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Wh 5( 7h 5llenge' w dll f 5 7e (he new p&e' dden( 5( h d' in 5ugu& 5( d#n #n J 5nu 5&y 20? and wh 5( d' (he fu(u&e #f ch& ... more. less.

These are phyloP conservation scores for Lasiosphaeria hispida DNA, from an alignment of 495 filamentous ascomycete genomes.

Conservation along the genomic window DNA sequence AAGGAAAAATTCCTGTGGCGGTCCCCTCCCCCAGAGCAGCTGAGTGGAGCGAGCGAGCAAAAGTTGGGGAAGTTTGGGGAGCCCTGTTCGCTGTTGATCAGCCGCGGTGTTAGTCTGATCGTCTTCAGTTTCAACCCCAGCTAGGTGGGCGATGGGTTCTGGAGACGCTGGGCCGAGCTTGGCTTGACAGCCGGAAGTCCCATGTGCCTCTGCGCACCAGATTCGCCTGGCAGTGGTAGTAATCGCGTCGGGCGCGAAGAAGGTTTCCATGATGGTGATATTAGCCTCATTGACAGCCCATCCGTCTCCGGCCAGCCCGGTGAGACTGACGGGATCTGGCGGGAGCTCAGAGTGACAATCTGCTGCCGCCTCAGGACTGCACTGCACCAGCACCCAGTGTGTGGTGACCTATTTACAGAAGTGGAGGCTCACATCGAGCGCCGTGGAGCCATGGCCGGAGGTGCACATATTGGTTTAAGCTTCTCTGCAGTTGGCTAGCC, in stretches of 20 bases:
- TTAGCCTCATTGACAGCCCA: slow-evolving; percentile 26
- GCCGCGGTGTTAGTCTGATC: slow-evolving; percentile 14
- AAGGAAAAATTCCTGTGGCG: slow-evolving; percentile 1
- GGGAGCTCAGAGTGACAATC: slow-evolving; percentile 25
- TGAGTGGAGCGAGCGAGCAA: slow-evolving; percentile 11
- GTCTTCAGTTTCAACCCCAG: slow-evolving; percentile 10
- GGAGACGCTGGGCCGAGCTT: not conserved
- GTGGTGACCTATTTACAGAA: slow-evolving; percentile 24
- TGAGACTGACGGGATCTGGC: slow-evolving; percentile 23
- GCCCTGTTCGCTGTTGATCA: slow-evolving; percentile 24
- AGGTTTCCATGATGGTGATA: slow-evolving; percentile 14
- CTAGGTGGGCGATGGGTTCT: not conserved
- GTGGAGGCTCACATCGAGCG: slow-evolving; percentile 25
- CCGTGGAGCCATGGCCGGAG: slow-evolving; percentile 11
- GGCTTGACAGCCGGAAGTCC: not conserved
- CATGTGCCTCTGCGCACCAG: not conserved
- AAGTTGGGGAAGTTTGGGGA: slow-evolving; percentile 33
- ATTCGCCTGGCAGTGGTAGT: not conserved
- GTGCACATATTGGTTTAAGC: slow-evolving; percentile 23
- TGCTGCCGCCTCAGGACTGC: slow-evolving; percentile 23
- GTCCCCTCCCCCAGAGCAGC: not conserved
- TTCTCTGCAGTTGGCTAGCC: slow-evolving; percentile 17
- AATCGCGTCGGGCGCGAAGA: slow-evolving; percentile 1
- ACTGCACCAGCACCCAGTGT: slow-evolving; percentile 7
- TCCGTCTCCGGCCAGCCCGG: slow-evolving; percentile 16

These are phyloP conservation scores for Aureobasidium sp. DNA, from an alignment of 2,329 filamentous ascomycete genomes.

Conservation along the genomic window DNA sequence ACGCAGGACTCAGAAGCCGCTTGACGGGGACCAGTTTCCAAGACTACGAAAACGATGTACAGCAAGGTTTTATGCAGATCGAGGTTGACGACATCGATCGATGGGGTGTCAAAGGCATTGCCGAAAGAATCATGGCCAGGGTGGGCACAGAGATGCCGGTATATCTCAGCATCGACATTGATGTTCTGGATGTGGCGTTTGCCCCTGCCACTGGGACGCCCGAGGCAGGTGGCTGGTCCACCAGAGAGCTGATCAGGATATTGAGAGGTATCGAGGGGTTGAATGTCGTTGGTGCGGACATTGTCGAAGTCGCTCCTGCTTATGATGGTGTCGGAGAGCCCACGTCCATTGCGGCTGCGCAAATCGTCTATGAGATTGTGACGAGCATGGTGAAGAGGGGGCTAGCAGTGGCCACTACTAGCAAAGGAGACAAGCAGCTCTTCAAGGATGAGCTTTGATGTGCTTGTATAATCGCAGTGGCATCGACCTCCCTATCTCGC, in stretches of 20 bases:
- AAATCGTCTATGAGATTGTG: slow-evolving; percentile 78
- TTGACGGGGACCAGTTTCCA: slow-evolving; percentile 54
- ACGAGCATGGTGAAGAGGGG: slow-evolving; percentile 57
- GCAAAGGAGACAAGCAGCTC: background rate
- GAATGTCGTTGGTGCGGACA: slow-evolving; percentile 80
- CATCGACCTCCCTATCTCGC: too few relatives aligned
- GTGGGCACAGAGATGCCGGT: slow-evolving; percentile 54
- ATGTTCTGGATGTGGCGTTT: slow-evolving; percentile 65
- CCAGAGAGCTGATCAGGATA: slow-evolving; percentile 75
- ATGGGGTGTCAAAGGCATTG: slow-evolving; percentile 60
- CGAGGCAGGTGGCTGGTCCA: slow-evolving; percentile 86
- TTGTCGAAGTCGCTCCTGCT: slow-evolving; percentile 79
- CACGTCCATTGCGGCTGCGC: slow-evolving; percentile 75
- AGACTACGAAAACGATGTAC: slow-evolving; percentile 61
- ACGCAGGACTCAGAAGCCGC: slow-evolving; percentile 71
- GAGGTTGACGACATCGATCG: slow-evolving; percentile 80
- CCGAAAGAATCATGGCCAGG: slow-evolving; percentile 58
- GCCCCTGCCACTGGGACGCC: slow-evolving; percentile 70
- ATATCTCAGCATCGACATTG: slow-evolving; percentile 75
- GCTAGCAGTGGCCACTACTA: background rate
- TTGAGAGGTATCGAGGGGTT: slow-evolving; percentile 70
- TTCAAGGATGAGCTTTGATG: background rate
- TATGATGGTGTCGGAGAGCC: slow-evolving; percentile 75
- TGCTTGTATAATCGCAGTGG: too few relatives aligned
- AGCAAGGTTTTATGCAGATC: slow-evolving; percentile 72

d'( d 5n 7#n'e&v 5( d'!? in (h d' 5&( d 7le, (h&ee #f regen( 9' !#'( d d'( dngu d'hed p&#fe''#&' g dve u' (he d& dn' dgh('.<br><br> tHe Next PreSiDeNt FAceS DAUNtiNG cHAlleNGeS Robert D. Stacey, Ph.D. A m ericans tend to look up to their presidents as agenda-setters, but whoever wins the upcoming presidential election will inevitably con+ront an array o+ +oreign and domestic challenges not o+ his own choosing.<br><br> Regarding national security, the new president 9s attention will likely turn +rom Iraq toward emerging threats elsewhere. Iranian nuclear ambitions, +or example, are something no president can ignore. Barack Obama has said he would be willing to meet unconditionally with Iran 9s head-o+- state, while John McCain advocates a more assertive stance with economic sanctions and military options on the table.<br><br> Either way, such threats will be high on the +oreign policy agenda. Te state o+ the economy will also command the president 9s attention. Current indicators point toward a modest short- term recovery, but longer-term risks such as the U.S.<br><br> trade imbalance, the troubled housing market, and historically high global commodity and energy prices threaten not just the American economy but also the world economy. Obama 9s consistent progressivism suggests more aggressive government intervention and regulation in an attempt to sure up economic uncertainties. McCain, +or his part, is not a typical +ree-market conservative, and is unlikely to provide the kind o+ strong anti- interventionist leadership conservatives are hoping +or, especially i+ con+ronted by a Democratic majority in Congress.<br><br> Tat is not all. Health care costs, +or example, currently consume one sixth o+ the GDP and are rising considerably +aster than infation. Social Security, too, is on an unsustainable trajectory.<br><br> On both issues the status quo is untenable, and we are likely to reach the political tipping point in the next administration. And none o+ this addresses the social issues that so deeply divide America. Recently such issues have been driven more by the state governments and the courts than by presidential politics, but one can generally expect support +or liberal social causes +rom the le+t- leaning Obama.<br><br> McCain, however, is something o+ a wild card. While his abortion record is consistently pro- li+e, he +avors +etal tissue research and state discretion on gay marriage. So +orget the care+ully cra+ted stump speeches.<br><br> Circumstances have a way o+ setting agendas. Some things are even out o+ the president 9s hands. tHe FUtUre OF cHriStiAN cONSerVAtiSM Gerson Moreno-Riano, Ph.D.<br><br> # he hallmark o+ political science, we are o+ten told, is its ability to predict the political +uture. As any astute observer o+ politics knows, this is a di++icult endeavor. #here simply is no crystal ball +or politics.<br><br> #hinking about the +uture o+ the Christian conservative movement in America should be less about predicting speci+ic events and more about considering the continual development o+ the movement in the years ahead. #o do this, we must have a sense o+ what Christian conservatism is in the here and now. #o many, the Christian conservative movement is readily identi+iable, yet its current state is one that lacks any clear and de+ining characteristic.<br><br> #he term cChristian d no longer exhibits a uni+ied and distinct theological vision. Rather, it is an amalgam o+ di++erent theological traditions and impulses, all with competing values and visions o+ the world. Such pluralism +ragments Christendom and impairs its ability to advance a uni+ied vision o+ the relationship between the city o+ man and the City o+ God.<br><br> American conservatism is in no better 36 regent university christian leader fall|winter 2008 37 condition. #here is a deep ambivalence among conservatives as to what it is that they should be preserving. What political principles should provide the +oundation +or American political li+e?<br><br> Conservatives are not united in their answers to this question. #here are vigorous debates among them concerning the role o+ religion, partisanship, science, natural rights and history as the +oundational ideas o+ the American republic. Uniting the terms cChristian d and cConservative d thus results in a social movement that contains a generic understanding o+ Christianity and conservatism but that lacks a clear articulation o+ what this means in the 21st century.<br><br> #his lack o+ identity is exacerbated with the movement 9s absence o+ leadership and purpose. #he era o+ great Christian conservative statesmanship is coming to an end. What we have today is a vast market o+ purveyors o+ trendy ideas and principles clothed in Christian jargon but empty o+ substance.<br><br> #he +uture o+ American Christian conservatism, regardless o+ the 2008 presidential election outcome, is a bleak one. Unless the movement recaptures a statesmanship that is principled and relevant, it +lirts with being relegated to the corners o+ American political li+e. WHO Will WiN: ObAMA Or MccAiN?<br><br> Charles W. Dunn, Ph.D. W ho will win: Obama or McCain?<br><br> Historians, political scientists, pollsters and psychologists have devised many models to predict the winner o+ presidential elections. #o develop your own model, you may draw +rom theirs, which +ocus on the economy, optimism in speeches, charisma, party records, third-party participation, intra-party contests, win-streak analysis, public opinion polls, voter turnout and changing circumstances. The Economy .<br><br> Economists have discovered that when economic growth is signi+icantly up, in+lation down and disposable income up, the party in the White House usually wins. Public perception, however, may alter this outcome as it did in 1992, when based upon economic data, President George H.W. Bush should have beaten Bill Clinton, but the public 9s perception o+ the economy was not good.<br><br> Clinton advisor James Carville understood that when he said, cIt 9s the economy, stupid. d Optimism in Speeches . Some psychologists believe that optimism in candidate speeches holds the key to predicting the winner. For example, in 1980 Ronald Reagan used the theme cIt 9s morning in America d to beat Jimmy Carter, who spoke about cmalaise in America. d Charisma .<br><br> In 1960 John F. Kennedy 9s charisma enabled him to beat Richard Nixon in one o+ America 9s closest presidential elections. Kennedy 9s charisma became evident in his interactions with crowds and notably in the +irst televised debate.<br><br> #elevision viewers picked Kennedy as the winner o+ the debate, but those who heard the debate on radio picked Nixon. Party Record . I+ the incumbent party in the White House has a good per+ormance record on major issues, that party 9s candidate will likely win.<br><br> #his is something we have seen many times as in the multiple victories o+ Franklin D. Roosevelt, Dwight D. Eisenhower and Ronald Reagan.<br><br> O+ course, Reagan 9s record signi+icantly helped George H.W. Bush win in 1988. Third-Party Participation .<br><br> In 1912 the incumbent William Howard #a+t lost in a three-way race against Woodrow Wilson and #heodore Roosevelt. In 1992 President George H.W. Bush lost in a three-way race against Bill Clinton and Ross Perot.<br><br> Democrats believe that Ralph Nader 9s third-party candidacy may have cost Al Gore and John Kerry their elections in 2000 and 2004. In 2008 Ralph Nader is running again, but Libertarians have tapped a +ormer Republican, +ormer Georgia Congressman Bill Barr as their candidate. Will either Nader or Barr adversely a++ect the outcome o+ this year 9s election?<br><br> Intra-Party Contests . In 1980 Senator #ed Kennedy challenged Jimmy Carter 9s renomination, and in 1992 Pat Buchanan contested George Bush 9s renomination. Bush and Carter lost, in part because o+ intra-party wounds, which did not heal by the General Election.<br><br> In 2008 will Senator Clinton 9s aggressive campaign against Senator Obama damage his prospects +or election, and will conservative Republicans disenchanted with Senator McCain +ail to rally behind him? Consecutive Elections Won . Based upon data +rom the Civil War through 2004, the incumbent party in the White House normally wins reelection a+ter the +irst term and also has a marginal advantage in an election +or a third term.<br><br> #his should give Senator McCain a slight advantage but, as shown above, other +actors could preclude his winning. Public Opinion Polls . Head-to-head polling data usually predicts the winner, but not always as in 1948 when Gallup predicted #homas E.<br><br> Dewey over Harry S. #ruman. Another type o+ poll may also reveal the winner, namely +avorability ratings.<br><br> Candidates with chigh negatives d are less likely to win. In 1980 Jimmy Carter 9s chigh negatives d pointed to trouble in his reelection bid. Voter Turnout .<br><br> #he rule o+ thumb is this: a higher voter turnout +avors Democrats, while a lower voter turnout +avors Republicans. In 1976, with good weather in all 50 states, voters turned out in droves, which in part accounted +or Carter 9s narrow victory over Gerald R. Ford.<br><br> Lower-income and less well-educated voters, who normally identi+y with the Democratic Party, are not as likely to vote as higher-income and better-educated voters, who are more likely to +avor the Republican Party. Changing Circumstances . In 1960 Richard Nixon was the odds-on +avorite to beat John F.<br><br> Kennedy, but the +irst televised debate changed that. In 2008 what happens in Iraq and with the economy may turn the election one way or another. By early +all, i+ American policy in Iraq shows signi+icant improvement and the economy recovers, Senator McCain could bene+it.<br><br> Now, who do you think will win, Obama or McCain? Recommended Political Blogs for Further Reading: No Left Turns: http://noleftturns.ashbrook.org Real Clear Politics blog: http://www.time-blog.com/real_clear_politics The Chuck Dunn Report: www.thechuckdunnreport.blogspot.com Left to right: Robert D. Stacey, Ph.D.; Gerson Moreno- Riano, Ph.D; Charles W. Dunn, Ph.D. <br><br>